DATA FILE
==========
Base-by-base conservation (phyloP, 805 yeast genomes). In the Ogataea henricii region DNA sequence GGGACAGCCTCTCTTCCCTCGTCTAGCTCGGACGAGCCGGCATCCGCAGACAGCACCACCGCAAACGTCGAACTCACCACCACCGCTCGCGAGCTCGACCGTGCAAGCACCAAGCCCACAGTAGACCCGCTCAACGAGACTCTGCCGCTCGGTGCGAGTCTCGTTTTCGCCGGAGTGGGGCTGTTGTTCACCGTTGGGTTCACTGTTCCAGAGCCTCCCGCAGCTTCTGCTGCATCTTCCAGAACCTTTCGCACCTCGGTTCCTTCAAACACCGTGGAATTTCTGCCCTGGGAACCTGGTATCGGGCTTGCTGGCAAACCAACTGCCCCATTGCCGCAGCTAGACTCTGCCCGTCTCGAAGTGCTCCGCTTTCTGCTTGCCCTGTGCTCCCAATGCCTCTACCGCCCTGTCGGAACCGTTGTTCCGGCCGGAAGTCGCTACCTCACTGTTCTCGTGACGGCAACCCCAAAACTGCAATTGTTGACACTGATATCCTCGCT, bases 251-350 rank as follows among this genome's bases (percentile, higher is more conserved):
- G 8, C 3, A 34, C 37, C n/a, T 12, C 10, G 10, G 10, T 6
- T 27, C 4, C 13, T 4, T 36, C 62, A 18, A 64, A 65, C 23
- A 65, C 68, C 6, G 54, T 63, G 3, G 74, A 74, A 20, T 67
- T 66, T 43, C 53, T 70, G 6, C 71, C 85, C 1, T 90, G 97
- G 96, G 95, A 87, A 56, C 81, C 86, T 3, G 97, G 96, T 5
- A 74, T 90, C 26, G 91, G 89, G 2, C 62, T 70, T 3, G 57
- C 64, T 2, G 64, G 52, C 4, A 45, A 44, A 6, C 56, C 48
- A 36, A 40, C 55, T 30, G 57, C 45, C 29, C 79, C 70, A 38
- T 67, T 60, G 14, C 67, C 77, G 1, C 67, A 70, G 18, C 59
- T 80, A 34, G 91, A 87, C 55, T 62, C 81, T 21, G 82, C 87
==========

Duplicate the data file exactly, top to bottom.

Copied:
Base-by-base conservation (phyloP, 805 yeast genomes). In the Ogataea henricii region DNA sequence GGGACAGCCTCTCTTCCCTCGTCTAGCTCGGACGAGCCGGCATCCGCAGACAGCACCACCGCAAACGTCGAACTCACCACCACCGCTCGCGAGCTCGACCGTGCAAGCACCAAGCCCACAGTAGACCCGCTCAACGAGACTCTGCCGCTCGGTGCGAGTCTCGTTTTCGCCGGAGTGGGGCTGTTGTTCACCGTTGGGTTCACTGTTCCAGAGCCTCCCGCAGCTTCTGCTGCATCTTCCAGAACCTTTCGCACCTCGGTTCCTTCAAACACCGTGGAATTTCTGCCCTGGGAACCTGGTATCGGGCTTGCTGGCAAACCAACTGCCCCATTGCCGCAGCTAGACTCTGCCCGTCTCGAAGTGCTCCGCTTTCTGCTTGCCCTGTGCTCCCAATGCCTCTACCGCCCTGTCGGAACCGTTGTTCCGGCCGGAAGTCGCTACCTCACTGTTCTCGTGACGGCAACCCCAAAACTGCAATTGTTGACACTGATATCCTCGCT, bases 251-350 rank as follows among this genome's bases (percentile, higher is more conserved):
- G 8, C 3, A 34, C 37, C n/a, T 12, C 10, G 10, G 10, T 6
- T 27, C 4, C 13, T 4, T 36, C 62, A 18, A 64, A 65, C 23
- A 65, C 68, C 6, G 54, T 63, G 3, G 74, A 74, A 20, T 67
- T 66, T 43, C 53, T 70, G 6, C 71, C 85, C 1, T 90, G 97
- G 96, G 95, A 87, A 56, C 81, C 86, T 3, G 97, G 96, T 5
- A 74, T 90, C 26, G 91, G 89, G 2, C 62, T 70, T 3, G 57
- C 64, T 2, G 64, G 52, C 4, A 45, A 44, A 6, C 56, C 48
- A 36, A 40, C 55, T 30, G 57, C 45, C 29, C 79, C 70, A 38
- T 67, T 60, G 14, C 67, C 77, G 1, C 67, A 70, G 18, C 59
- T 80, A 34, G 91, A 87, C 55, T 62, C 81, T 21, G 82, C 87